When Rebecca Keren and Daniella Rabbani, both playwrights and actors, sat down to collaborate on the creation of a new musical, they turned to an unlikely source for inspiration — the Torah and commentaries on the sacred text. Featuring a score by the prolific award-winning writer, composer, musician, and theater director Elizabeth Swados, Rachel and Leah: A New Musical will make its New Jersey premiere on Saturday night, Nov. 12, at the Axelrod Performing Arts Center in Deal.
Set in the ancient Middle East, the 80-minute production tells the tale of twin sisters Rachel (played by Rabbani, who cowrote the book) and Leah (played by Keren, who cowrote the book and wrote the lyrics) and their desperate battle for the love of Jacob.
“Rebecca and I spent a whole summer reading through the Torah and the commentaries, and debating the characters and stories,” said Rabbani, 27, in an interview with NJJN. “The idea that there may be many truths and many ways to view characters like Rachel and Leah is the most magical part of studying Torah.”
The poetic license they took was firmly entrenched in the commentaries. “The Torah does not say explicitly whether Rachel and Leah were twins or not, but Genesis Rabbah midrash suggested they could have been,” said Keren, 26. “We chose to make them twins, which mirrors the sibling rivalry between Jacob and Esau over who comes first. The commentaries also suggest that twin Esau was destined for older twin Leah, and younger twin Jacob was destined for younger twin Rachel.”
Graduates of New York University’s Tisch School of the Arts, Keren and Rabbani are members of the National Yiddish Theater and have performed in New York, in numerous Off-Broadway productions, and at select concerts at Lincoln Center, Baruch Performing Arts Center, and Town Hall. Keren, Rabbani, and Swados all live in New York City.
Collaborating on Rachel and Leah helped reconnect Rabbani and Keren to their roots. Rabbani was raised in an Orthodox home in Great Neck, Long Island, and attended yeshiva throughout her youth. Keren, who said she was “raised observant in a Conservative home,” grew up in Potomac, Md., where she attended Jewish day schools. In 2004, Keren founded the Womb, a theater group for women at NYU Tisch whose schedule never conflicts with Jewish holidays and Shabbat. When she is not on stage, she tutors b’nei mitzva students.
One of the most compelling human dramas in the Book of Genesis, the story of Rachel and Leah translates into an evocative and uplifting musical experience, Rabbani said, adding that she and Keren “knew a lot about the characters and stories from our own Hebrew education.”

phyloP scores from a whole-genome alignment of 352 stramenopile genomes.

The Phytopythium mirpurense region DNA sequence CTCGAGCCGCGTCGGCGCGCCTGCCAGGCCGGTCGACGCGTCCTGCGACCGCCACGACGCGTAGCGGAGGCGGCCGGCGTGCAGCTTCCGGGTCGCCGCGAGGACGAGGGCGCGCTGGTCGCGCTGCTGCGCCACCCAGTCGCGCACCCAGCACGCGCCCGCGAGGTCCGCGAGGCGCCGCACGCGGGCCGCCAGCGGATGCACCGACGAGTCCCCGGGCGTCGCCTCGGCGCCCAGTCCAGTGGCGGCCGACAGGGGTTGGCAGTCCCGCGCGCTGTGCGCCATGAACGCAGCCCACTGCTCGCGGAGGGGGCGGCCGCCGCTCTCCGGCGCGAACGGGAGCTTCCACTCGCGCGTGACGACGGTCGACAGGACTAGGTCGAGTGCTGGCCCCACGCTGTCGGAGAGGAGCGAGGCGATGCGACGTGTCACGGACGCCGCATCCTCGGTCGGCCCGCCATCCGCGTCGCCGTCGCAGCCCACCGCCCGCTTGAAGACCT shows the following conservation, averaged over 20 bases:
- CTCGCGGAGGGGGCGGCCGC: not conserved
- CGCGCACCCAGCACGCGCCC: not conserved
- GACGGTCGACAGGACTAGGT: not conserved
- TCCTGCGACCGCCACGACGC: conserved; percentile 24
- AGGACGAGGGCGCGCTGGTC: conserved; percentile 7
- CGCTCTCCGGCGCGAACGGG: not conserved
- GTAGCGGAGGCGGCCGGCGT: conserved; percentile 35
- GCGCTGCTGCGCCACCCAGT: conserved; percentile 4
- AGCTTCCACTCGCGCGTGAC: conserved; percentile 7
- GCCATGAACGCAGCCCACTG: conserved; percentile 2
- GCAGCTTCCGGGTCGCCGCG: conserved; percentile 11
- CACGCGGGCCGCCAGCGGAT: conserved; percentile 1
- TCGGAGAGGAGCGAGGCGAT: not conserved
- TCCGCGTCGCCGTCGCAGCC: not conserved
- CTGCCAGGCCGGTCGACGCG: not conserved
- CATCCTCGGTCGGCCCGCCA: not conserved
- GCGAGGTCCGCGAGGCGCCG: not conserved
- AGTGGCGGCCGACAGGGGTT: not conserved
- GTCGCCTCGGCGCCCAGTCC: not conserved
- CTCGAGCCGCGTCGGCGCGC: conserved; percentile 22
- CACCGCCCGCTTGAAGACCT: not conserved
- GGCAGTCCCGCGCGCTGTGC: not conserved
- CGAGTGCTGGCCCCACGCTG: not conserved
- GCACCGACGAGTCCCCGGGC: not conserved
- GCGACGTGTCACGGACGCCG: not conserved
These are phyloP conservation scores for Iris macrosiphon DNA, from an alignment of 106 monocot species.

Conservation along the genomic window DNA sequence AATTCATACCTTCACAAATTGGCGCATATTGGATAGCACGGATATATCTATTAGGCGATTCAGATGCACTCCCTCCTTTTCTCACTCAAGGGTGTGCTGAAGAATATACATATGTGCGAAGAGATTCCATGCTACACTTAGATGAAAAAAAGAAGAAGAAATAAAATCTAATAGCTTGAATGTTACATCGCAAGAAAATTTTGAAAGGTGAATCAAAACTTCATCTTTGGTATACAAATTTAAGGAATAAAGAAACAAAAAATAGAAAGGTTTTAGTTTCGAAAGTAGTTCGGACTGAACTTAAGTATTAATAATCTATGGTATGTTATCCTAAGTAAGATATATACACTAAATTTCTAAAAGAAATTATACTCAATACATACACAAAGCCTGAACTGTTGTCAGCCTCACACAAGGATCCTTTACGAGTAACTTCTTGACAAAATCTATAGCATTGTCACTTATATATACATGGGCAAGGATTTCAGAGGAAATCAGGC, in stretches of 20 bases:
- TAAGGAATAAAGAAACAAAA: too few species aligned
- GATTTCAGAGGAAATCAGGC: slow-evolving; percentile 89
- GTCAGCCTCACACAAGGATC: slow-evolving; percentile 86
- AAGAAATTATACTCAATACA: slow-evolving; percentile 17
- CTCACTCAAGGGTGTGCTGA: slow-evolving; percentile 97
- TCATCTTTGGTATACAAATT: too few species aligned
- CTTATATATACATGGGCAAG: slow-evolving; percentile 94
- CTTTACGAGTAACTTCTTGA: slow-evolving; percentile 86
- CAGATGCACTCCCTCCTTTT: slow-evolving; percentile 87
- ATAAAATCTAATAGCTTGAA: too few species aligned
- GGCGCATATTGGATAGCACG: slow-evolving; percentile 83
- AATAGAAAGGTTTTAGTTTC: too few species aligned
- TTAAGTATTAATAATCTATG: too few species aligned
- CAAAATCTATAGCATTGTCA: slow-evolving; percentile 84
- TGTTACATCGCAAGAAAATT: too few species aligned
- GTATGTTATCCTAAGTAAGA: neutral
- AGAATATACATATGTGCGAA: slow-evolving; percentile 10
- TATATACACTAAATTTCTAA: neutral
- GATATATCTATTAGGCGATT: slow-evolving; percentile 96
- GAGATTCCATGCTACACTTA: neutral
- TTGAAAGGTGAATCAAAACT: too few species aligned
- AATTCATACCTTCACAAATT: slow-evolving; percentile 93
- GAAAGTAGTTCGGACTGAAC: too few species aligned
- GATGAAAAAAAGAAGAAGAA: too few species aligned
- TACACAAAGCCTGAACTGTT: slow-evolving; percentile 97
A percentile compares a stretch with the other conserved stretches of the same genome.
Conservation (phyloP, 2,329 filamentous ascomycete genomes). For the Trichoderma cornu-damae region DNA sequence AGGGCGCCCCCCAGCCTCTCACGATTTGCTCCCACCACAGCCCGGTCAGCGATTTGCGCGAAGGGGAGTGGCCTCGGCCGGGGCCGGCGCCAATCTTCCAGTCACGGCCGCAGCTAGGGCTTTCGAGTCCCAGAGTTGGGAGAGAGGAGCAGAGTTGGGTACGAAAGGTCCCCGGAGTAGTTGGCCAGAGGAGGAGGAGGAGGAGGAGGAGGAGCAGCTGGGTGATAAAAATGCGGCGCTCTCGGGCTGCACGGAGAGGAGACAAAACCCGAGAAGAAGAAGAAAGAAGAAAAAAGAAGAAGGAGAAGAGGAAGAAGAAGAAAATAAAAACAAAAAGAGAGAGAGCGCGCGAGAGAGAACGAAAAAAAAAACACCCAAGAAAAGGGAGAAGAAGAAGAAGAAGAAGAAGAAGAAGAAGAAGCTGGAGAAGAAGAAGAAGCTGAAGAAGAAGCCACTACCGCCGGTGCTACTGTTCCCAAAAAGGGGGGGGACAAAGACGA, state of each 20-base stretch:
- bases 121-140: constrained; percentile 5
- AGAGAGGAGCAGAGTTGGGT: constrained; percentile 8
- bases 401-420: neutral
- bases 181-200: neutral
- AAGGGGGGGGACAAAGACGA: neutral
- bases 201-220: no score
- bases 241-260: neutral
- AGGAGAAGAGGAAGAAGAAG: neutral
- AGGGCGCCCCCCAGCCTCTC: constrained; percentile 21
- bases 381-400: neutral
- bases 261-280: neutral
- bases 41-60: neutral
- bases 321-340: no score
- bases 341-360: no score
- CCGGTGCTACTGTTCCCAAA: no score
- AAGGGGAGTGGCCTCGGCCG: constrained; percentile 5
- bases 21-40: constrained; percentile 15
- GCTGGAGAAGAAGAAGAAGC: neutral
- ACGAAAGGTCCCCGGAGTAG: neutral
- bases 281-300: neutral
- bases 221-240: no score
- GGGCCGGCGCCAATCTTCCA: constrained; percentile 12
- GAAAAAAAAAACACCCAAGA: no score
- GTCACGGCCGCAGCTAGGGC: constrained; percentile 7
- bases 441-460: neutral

“I really connect with the storytelling aspect of being Jewish,” said Rabbani. The fact that Bible stories like those of “Rachel and Leah and the story of Joseph have lasted this long says a lot about our culture. Storytelling and music are key to preserving our heritage and keeping our story alive and bringing our community together by engaging our imagination, our hearts and souls.”
The show, said its producer, Moishe Rosenfeld (of Broadway’s Those Were the Days and The Rothschilds), “takes you on an emotional, uplifting, at times hilarious journey through the love triangle between the matriarchs Rachel and Leah and their husband Jacob.”
Tony-nominated, Obie-winning composer Swados, who is perhaps best known for her Broadway and international hit Runaways, has written about 15 works in Jewish modes over her 30-year career. “The music of Rachel and Leah is influenced by ancient biblical music, as well as contemporary chords,” she told NJJN. “What I tried to do was reflect a kind of Jewish modality and youthfulness, to highlight the drama of the story. When the drama intensifies, I up the harmonies and rhythms.”
Swados said her music was inspired by an emotional connection to Keren and Rabbani. “I am so moved by these two young women and how passionate they are about this work,” she said.
Both playwrights used their own relationships with their sisters as a springboard. “My older sister’s name is Rachel Leah. I always looked up to her and was obsessed with the biblical story,” Keren said.
“One of the reasons this story will always have relevance,” Rabbani said, “is because sibling rivalry is universal, whether in ancient Mesopotamia or Union Square in Manhattan.”
The production is directed by Leah Bonvissuto (Ars Nova, Lincoln Center Directors’ Lab); the musical director is Kris Kukul (Williamstown Theater Festival, Atlantic Theater Company, Joe’s Pub).